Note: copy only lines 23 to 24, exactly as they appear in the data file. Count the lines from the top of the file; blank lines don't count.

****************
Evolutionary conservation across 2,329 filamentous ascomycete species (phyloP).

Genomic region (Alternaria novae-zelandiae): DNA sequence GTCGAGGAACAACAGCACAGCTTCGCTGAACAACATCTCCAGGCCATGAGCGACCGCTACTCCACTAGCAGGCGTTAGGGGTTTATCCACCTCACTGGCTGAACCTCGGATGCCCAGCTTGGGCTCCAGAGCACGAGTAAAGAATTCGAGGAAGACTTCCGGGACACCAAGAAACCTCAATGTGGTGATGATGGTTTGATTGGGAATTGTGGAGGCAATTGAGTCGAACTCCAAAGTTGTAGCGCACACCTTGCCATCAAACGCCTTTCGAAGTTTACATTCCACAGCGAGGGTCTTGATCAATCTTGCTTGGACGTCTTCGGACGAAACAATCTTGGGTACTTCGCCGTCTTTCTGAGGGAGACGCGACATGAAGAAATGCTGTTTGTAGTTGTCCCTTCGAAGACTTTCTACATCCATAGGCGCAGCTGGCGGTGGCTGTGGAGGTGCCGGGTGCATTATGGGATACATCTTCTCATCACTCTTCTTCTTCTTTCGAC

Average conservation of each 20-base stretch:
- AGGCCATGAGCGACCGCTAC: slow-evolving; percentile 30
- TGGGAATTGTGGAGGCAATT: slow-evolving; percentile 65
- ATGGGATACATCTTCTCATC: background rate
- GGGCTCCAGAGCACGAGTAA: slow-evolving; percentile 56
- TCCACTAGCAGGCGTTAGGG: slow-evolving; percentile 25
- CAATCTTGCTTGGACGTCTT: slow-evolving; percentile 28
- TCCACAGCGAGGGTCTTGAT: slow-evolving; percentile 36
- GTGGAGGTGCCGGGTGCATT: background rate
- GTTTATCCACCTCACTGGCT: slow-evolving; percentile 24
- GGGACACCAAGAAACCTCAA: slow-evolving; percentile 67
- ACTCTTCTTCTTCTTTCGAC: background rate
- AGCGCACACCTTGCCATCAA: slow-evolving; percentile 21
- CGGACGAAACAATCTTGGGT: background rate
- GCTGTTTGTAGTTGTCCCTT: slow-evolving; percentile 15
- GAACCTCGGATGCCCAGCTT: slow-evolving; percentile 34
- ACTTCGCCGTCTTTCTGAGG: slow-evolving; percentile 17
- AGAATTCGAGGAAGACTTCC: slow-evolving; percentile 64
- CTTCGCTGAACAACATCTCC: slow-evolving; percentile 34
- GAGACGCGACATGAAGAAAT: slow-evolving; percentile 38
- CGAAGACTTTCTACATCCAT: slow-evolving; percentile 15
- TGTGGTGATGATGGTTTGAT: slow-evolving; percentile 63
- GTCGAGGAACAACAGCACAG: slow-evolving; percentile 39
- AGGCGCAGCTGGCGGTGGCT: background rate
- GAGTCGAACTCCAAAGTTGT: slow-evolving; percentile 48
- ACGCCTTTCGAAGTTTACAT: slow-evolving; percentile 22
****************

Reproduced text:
- CGAAGACTTTCTACATCCAT: slow-evolving; percentile 15
- TGTGGTGATGATGGTTTGAT: slow-evolving; percentile 63